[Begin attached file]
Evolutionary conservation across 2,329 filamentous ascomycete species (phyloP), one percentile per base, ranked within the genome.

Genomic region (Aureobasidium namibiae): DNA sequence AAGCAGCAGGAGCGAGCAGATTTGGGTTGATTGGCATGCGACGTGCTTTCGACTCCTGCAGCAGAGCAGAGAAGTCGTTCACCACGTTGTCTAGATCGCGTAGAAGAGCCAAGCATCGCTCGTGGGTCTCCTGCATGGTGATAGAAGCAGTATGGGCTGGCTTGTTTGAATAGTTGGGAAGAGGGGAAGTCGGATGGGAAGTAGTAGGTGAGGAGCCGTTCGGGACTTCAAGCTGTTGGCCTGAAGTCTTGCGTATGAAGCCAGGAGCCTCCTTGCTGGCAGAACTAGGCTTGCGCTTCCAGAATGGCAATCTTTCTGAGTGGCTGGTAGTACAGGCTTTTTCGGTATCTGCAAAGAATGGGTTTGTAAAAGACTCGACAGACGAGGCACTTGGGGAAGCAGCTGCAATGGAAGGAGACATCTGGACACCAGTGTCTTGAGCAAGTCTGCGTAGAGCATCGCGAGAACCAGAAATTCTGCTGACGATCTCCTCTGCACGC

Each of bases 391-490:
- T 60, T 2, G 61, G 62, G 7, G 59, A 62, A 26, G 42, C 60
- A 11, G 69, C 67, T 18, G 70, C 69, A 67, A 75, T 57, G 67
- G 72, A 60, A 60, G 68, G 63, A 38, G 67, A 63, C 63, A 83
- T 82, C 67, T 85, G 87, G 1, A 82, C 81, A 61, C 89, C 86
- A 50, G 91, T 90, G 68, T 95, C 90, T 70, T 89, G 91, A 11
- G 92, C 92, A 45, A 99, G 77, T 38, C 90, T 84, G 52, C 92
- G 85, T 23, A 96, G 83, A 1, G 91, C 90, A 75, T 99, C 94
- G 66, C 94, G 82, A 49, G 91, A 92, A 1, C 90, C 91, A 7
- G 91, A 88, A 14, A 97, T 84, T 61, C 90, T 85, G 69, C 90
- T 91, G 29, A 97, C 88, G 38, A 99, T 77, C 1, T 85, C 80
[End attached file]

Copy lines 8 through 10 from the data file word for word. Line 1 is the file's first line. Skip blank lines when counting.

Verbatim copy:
- A 50, G 91, T 90, G 68, T 95, C 90, T 70, T 89, G 91, A 11
- G 92, C 92, A 45, A 99, G 77, T 38, C 90, T 84, G 52, C 92
- G 85, T 23, A 96, G 83, A 1, G 91, C 90, A 75, T 99, C 94